N Korea seeks direct talks with US

Pyongyang rejects six-party talks but wants bilateral forum with US.

    North Korea has long been seeking direct talks with Washington over its nuclear programme [EPA]

    'Gone forever'

    It said other nations should know better why the six-party framework had come to a "definite end", but added that "there is a specific and reserved form of dialogue that can address the current situation", in an apparent call for direct talks with Washington, something Pyongyang has long sought.

    In depth


     
    N Korea 'tests series of missiles'
     North Korea's nervous neighbours
     N Korea's nuclear trump card
     Timeline: N Korea's bomb
     Timeline: Missile launches

    Videos
     101 East looks at the future of North Korea
     A rare look at life inside North Korea
     
    Hans Blix on North Korea's nuclear fallout
     Double standards on nuclear weapons
     South Korea's nuclear fears
     China's troublesome ally
     N Korea test sparks alarm
     UN 'should expel N Korea'
     N Korea's 'nuclear gamble'

    Monday's statement follows a comment on Saturday by the North Korean ambassador to the United Nations indicating interest in bilateral negotiations.

    "We are not against dialogue. We are not against any negotiation for the issues of common concern," Sin Son-ho said in New York, after declaring: "The six-party talks are gone forever."

    North Korea's main Rodong Sinmun newspaper also said on Sunday that the country's envoy told the Asian security conference in Thailand last week that the nuclear standoff was a matter only between Pyongyang and Washington.

    The US says it is willing to hold direct talks with the North, but within the six-nation process and only if it returns to the negotiating table and takes irreversible steps towards denuclearisation.

    North Korea quit the six-nation talks in April after the UN rebuked the launch of a long-range rocket which the North said was to send a satellite into orbit but which the US and Japan said was a disguised missile test.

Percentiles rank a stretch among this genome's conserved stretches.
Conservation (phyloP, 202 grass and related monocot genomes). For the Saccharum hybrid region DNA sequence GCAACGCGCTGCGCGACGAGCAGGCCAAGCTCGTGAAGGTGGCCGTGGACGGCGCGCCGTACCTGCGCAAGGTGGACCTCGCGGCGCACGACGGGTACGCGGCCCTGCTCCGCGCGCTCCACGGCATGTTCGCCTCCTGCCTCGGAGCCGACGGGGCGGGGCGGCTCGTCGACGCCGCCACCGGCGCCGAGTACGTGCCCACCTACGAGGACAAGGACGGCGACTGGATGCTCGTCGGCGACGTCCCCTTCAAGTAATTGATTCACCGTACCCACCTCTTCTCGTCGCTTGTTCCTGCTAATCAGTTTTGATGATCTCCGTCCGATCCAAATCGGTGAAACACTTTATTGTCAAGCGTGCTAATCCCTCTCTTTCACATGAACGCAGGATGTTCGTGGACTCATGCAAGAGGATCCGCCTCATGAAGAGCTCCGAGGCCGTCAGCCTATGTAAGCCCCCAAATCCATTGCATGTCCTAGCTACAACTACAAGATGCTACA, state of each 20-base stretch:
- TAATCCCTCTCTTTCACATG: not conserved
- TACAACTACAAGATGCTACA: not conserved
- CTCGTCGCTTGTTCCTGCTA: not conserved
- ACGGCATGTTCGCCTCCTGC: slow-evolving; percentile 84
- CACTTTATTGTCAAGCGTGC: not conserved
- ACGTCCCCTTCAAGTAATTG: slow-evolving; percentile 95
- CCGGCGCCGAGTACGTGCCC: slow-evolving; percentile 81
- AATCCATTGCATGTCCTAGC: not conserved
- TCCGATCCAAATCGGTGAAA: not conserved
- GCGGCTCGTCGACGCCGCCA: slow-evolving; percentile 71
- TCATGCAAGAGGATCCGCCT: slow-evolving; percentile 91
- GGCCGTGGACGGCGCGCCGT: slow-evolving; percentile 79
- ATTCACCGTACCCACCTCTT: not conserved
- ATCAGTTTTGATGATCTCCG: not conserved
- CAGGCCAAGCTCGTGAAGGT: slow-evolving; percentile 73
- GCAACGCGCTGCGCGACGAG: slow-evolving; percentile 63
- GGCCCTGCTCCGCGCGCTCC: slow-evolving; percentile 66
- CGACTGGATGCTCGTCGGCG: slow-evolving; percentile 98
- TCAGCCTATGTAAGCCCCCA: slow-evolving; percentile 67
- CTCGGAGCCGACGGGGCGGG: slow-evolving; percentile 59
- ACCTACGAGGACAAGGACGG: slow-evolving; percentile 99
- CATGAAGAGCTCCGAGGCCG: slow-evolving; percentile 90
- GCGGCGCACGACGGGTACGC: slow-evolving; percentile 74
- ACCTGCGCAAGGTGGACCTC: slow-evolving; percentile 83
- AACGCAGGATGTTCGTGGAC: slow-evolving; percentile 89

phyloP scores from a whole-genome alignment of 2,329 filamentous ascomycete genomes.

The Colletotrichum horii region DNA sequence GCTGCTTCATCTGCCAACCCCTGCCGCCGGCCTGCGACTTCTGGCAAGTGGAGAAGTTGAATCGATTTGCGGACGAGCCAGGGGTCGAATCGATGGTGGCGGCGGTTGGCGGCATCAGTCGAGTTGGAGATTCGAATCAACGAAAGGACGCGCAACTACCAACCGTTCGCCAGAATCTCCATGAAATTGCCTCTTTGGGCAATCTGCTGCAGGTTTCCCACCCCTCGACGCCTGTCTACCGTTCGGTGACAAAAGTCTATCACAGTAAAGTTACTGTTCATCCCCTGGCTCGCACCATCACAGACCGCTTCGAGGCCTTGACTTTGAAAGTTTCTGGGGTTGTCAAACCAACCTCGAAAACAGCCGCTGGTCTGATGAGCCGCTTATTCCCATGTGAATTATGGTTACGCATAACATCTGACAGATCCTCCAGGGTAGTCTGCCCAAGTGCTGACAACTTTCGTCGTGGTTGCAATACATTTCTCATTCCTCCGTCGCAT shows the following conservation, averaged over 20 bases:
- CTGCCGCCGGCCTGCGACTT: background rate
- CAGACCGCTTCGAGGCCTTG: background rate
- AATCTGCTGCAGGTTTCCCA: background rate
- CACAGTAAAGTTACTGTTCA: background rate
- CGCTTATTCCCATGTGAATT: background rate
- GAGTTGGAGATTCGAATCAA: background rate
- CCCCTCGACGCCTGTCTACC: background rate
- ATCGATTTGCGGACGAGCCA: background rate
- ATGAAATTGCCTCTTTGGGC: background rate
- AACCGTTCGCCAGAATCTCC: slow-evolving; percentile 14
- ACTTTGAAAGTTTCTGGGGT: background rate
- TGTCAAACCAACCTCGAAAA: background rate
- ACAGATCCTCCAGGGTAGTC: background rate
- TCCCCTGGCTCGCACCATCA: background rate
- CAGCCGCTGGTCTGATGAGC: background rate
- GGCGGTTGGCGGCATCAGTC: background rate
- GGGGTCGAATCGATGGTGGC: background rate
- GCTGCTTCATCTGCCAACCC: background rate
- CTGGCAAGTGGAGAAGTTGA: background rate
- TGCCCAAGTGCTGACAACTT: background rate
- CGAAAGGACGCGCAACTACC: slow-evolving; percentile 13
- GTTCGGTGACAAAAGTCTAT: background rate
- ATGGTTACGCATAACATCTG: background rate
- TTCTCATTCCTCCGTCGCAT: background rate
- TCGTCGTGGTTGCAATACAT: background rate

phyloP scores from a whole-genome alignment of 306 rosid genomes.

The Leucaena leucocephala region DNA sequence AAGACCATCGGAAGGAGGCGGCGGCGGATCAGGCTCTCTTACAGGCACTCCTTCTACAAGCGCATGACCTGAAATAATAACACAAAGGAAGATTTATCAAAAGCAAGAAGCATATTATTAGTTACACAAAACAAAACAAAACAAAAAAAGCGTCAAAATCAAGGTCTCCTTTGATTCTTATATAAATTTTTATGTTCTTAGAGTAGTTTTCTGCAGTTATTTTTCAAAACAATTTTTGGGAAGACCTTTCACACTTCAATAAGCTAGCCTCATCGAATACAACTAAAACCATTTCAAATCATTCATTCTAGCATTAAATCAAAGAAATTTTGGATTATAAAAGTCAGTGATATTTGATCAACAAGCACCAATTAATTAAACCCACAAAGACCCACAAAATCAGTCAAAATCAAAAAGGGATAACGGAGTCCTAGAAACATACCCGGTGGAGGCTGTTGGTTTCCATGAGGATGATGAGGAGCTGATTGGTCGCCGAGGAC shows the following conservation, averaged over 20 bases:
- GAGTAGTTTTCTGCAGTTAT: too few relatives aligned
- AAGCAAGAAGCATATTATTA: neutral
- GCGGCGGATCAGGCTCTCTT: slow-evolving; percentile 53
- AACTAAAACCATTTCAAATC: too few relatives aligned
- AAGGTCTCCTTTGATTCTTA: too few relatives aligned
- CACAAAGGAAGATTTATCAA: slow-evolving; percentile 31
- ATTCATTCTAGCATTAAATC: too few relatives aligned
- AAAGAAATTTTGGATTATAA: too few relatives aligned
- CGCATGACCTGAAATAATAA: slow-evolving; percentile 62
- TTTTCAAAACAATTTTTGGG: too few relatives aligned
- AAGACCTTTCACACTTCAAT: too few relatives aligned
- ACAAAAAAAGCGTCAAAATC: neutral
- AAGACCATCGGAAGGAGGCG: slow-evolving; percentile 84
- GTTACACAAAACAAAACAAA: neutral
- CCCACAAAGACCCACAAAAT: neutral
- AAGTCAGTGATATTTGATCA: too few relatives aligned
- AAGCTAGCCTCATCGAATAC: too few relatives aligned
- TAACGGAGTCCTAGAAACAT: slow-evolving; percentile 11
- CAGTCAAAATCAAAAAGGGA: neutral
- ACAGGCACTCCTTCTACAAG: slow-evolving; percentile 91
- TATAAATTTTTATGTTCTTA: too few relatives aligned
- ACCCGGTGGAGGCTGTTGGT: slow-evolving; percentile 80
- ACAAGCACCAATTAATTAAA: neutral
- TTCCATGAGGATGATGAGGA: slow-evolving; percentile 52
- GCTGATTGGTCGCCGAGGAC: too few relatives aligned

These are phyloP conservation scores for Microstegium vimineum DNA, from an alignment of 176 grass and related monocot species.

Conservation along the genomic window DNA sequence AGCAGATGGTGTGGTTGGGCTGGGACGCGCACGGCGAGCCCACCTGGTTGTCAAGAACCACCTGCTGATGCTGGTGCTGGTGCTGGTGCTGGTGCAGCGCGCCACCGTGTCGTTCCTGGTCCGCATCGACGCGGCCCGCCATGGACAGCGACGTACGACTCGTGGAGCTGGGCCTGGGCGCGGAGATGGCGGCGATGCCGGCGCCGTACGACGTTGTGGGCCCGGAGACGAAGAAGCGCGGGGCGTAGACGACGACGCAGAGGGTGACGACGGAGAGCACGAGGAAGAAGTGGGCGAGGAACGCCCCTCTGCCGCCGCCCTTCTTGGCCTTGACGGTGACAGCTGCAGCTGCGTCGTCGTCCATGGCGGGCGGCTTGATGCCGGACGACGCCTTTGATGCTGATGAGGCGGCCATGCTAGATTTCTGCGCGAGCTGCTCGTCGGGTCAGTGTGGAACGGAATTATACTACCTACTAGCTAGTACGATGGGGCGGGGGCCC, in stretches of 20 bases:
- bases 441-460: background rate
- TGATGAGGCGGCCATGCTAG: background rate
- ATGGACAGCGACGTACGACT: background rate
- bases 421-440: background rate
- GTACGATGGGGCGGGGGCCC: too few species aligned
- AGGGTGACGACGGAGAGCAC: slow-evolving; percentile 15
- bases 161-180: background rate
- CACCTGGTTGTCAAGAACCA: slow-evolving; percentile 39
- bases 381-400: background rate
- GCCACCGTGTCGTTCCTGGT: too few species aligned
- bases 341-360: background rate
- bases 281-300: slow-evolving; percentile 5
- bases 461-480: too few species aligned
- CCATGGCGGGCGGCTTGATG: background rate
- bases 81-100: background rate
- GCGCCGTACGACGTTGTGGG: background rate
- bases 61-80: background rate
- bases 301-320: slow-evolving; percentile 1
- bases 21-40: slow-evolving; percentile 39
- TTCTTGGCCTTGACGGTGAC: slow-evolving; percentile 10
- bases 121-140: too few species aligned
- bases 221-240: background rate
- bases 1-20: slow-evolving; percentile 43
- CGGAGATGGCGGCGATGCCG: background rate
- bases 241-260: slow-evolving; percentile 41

Hillary Clinton, the US secretary of state, said last week that the North has "no friends left" to defend it from growing international criticism of its actions.

    Clinton held a series of meetings with Asian diplomats at the Asean Regional Forum last week in an effort to enforce the latest UN sanctions ordered in the wake of the North's recent nuclear and missile tests.

    Still at war

    IN VIDEO

    A closer look at N Korea's military capabilities

    More videos ... 
    South Korea has joined the US call for Pyongyang to return to six-party talks.

    "The most important thing now is that North Korea should join efforts to resolve the nuclear issue peacefully and should return to the six-party talks as soon as possible," Chun Hae-sung, a spokesman for the unification ministry, was quoted as saying by South Korea's Yonhap news agency.

    Monday marks 56 years since the North and South agreed to stop fighting the Korean war.

    But the two countries are technically still at war and tensions have been rising in recent months, with Pyongyang abandoning the 1953 armistice and using increasingly bellicose rhetoric against its neighbour.

    On Sunday it threatened South Korea and the US with "unimaginably deadly blows" should it come under attack.

    SOURCE: Agencies


    YOU MIGHT ALSO LIKE

    Interactive: How does your country vote at the UN?

    Interactive: How does your country vote at the UN?

    We visualised 1.2 million votes at the UN since 1946. What do you think are the biggest issues facing the world today?

    'We were forced out by the government soldiers'

    'We were forced out by the government soldiers'

    We dialled more than 35,000 random phone numbers to paint an accurate picture of displacement across South Sudan.

    Interactive: Plundering Cambodia's forests

    Interactive: Plundering Cambodia's forests

    Meet the man on a mission to take down Cambodia's timber tycoons and expose a rampant illegal cross-border trade.